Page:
Before adjourning its legislative session, the Maryland State Legislature passed the Earned Income Credit (EIC) Information Act. This Act requires employers to notify employees that they may qualify for the federal Earned Income Tax Credit (EITC) and Maryland’s EIC, tax credits targeted to low- and moderate-income workers. Maryland Hunger Solutions applauds the passage of this bill, noting that increased awareness of these tax credits will help alleviate hunger and improve the economic security of many hard working Marylanders.
Maryland’s EIC compliments the federal EITC, which is widely regarded as one of the most effective poverty-fighting programs. Like the federal EITC, the EIC is a refundable federal tax credit that helps working people achieve economic stability and security. It reduces the impact of the payroll and income taxes they pay and supplements the earnings of very low-wage workers (Center on Budget and Policy Priorities). Maryland’s EIC has proven to be a vital and effective resource for moving working families in the state towards economic success. According to the latest census figures, over 9% over Marylanders were living at or below the federal poverty threshold. The federal poverty level for a family of three was $18,310 in 2010. Each of these families could possibly qualify for $5,738 in federal and state EITC refunds, raising their annual income by over 30% (Maryland CASH Campaign).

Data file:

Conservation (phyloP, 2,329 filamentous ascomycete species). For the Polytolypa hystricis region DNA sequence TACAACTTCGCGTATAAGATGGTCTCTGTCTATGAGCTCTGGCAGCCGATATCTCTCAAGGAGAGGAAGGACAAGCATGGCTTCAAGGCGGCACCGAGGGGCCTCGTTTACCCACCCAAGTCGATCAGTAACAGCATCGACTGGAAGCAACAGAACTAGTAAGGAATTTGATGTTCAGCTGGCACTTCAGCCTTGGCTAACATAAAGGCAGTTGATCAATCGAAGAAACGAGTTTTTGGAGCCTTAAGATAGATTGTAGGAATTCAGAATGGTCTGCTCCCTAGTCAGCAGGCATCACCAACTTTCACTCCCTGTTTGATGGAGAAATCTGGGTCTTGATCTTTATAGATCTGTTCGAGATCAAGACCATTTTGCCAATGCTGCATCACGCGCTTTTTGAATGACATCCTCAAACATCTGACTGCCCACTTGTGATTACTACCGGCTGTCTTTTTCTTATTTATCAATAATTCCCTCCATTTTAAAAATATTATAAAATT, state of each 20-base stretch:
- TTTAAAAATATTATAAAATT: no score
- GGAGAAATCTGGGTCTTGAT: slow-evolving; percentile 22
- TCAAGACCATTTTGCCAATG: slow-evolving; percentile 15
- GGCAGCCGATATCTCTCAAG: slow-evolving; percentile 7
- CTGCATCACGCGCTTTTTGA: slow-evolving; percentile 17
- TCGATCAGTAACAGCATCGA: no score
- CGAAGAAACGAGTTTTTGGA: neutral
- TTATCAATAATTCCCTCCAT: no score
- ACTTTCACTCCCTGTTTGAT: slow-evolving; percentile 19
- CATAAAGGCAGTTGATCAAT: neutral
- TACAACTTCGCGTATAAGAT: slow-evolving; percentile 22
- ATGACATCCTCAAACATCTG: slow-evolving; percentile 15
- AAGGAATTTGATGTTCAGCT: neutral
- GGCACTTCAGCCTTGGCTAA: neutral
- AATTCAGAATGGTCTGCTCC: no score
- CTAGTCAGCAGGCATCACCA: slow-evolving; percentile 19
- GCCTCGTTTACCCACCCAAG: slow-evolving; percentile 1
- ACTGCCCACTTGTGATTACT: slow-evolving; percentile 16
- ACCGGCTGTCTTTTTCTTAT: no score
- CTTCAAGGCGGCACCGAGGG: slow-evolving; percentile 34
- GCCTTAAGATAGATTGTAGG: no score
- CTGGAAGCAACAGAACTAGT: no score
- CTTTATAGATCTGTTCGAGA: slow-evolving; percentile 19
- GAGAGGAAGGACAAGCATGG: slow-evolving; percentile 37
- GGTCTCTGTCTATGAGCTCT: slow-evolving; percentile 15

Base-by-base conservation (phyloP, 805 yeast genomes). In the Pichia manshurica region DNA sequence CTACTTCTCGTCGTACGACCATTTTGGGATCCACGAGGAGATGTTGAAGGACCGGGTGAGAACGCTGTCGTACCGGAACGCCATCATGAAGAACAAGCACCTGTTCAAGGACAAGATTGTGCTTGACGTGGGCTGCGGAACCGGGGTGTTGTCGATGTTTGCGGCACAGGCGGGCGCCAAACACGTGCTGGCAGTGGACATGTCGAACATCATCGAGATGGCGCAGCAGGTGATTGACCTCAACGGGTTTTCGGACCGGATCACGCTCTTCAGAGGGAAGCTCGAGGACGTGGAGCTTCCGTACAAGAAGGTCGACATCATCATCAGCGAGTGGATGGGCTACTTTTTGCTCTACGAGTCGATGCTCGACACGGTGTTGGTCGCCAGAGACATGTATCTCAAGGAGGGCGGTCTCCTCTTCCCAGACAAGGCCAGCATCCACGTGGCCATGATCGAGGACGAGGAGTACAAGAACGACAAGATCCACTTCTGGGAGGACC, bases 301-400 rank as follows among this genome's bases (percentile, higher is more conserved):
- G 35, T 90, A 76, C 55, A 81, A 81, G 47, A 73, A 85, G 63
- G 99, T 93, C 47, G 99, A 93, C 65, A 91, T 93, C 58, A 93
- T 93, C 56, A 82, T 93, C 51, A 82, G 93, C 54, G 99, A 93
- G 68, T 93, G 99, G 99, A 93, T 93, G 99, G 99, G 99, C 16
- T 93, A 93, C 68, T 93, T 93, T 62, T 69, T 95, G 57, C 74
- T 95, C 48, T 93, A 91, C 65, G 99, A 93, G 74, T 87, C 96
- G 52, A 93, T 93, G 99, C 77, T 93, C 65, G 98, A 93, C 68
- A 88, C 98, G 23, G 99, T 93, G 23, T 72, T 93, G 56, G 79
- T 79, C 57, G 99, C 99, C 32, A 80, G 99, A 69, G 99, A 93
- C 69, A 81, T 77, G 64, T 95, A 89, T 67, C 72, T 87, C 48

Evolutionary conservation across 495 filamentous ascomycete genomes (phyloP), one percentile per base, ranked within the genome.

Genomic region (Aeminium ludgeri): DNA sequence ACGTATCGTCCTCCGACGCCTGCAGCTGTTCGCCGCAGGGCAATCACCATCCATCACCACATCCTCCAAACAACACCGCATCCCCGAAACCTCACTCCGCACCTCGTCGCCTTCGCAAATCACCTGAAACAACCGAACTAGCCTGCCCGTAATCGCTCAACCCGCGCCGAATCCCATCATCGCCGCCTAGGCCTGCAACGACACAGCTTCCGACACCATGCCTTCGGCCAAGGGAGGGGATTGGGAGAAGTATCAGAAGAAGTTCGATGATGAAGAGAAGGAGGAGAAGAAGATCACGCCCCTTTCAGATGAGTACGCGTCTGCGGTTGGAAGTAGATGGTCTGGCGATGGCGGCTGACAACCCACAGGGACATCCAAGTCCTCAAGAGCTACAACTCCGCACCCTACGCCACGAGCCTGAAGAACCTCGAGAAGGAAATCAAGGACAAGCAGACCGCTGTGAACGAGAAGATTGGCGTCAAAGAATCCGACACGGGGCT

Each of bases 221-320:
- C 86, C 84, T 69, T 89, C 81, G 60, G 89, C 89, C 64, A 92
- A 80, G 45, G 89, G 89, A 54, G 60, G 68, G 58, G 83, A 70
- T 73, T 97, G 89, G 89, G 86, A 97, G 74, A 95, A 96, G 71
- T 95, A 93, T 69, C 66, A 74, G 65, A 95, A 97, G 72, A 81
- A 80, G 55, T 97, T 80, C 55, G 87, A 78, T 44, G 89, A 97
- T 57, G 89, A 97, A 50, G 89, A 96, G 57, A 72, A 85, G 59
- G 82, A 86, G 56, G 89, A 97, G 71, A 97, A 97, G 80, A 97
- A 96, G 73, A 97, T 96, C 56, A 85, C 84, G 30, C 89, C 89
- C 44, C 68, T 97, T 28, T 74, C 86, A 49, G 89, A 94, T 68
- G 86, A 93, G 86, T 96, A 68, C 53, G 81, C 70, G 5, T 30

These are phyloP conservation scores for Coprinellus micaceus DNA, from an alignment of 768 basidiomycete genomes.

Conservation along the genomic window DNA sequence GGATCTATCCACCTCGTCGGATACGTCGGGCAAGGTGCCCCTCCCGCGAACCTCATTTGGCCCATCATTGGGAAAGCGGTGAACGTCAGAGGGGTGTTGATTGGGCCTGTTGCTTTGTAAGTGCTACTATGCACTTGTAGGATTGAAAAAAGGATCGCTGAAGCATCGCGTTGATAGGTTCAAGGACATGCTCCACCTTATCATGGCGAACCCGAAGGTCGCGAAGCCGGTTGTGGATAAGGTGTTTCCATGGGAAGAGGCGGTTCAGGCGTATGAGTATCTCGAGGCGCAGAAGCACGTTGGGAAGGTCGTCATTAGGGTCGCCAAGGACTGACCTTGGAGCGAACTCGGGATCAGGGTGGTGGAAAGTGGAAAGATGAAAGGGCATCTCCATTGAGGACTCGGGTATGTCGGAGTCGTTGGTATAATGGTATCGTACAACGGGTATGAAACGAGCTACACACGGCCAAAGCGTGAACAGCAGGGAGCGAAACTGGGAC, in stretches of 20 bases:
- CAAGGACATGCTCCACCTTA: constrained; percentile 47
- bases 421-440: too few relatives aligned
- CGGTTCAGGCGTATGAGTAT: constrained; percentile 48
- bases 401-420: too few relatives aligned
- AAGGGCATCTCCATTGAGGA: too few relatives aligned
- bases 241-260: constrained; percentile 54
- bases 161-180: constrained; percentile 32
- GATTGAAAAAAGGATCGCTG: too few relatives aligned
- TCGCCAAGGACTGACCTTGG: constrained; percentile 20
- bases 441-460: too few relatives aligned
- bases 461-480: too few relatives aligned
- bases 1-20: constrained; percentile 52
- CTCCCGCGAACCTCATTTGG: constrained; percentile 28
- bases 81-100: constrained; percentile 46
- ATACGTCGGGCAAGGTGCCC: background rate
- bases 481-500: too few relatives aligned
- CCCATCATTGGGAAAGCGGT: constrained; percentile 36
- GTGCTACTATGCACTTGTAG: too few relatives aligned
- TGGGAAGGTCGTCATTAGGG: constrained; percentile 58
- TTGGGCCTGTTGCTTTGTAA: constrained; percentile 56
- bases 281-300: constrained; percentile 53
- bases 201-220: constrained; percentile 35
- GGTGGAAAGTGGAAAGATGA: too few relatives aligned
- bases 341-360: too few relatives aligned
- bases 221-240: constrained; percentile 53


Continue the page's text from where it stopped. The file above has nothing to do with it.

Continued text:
Evidence shows that many people use their EITC refunds to make investments that enhance economic security and promote economic opportunity, such as paying off debt and investing in education*. Furthermore, extensive studies have shown that EITCs encourage families to obtain jobs and remain employed* and stimulate the local economy**. Unfortunately, many eligible Marylanders do not claim the benefit, often because they are not aware that they are eligible. It is estimated that 20 to 25 percent of eligible Marylanders are not claiming EITC and EIC benefits, leaving an estimated $110 million or more of state and federal money unclaimed (Maryland CASH Campaign). Requiring employers to provide information on the EIC and EITC, pursuant to the EIC Information Act, is a strong step in ensuring that more Marylanders have access to this important and effective resource.
The EIC Information Act was widely supported by anti-poverty groups throughout Maryland. Maryland Hunger Solutions’ Director Cathy Demeroto testified in support of the Act (pdf).
*“State Earned Income Tax Credits,” Center on Budget and Policy Priorities, January 2011.
**“Using the Earned Income Tax Credit to Stimulate Local Economies,” The Brookings Institution, November 2006.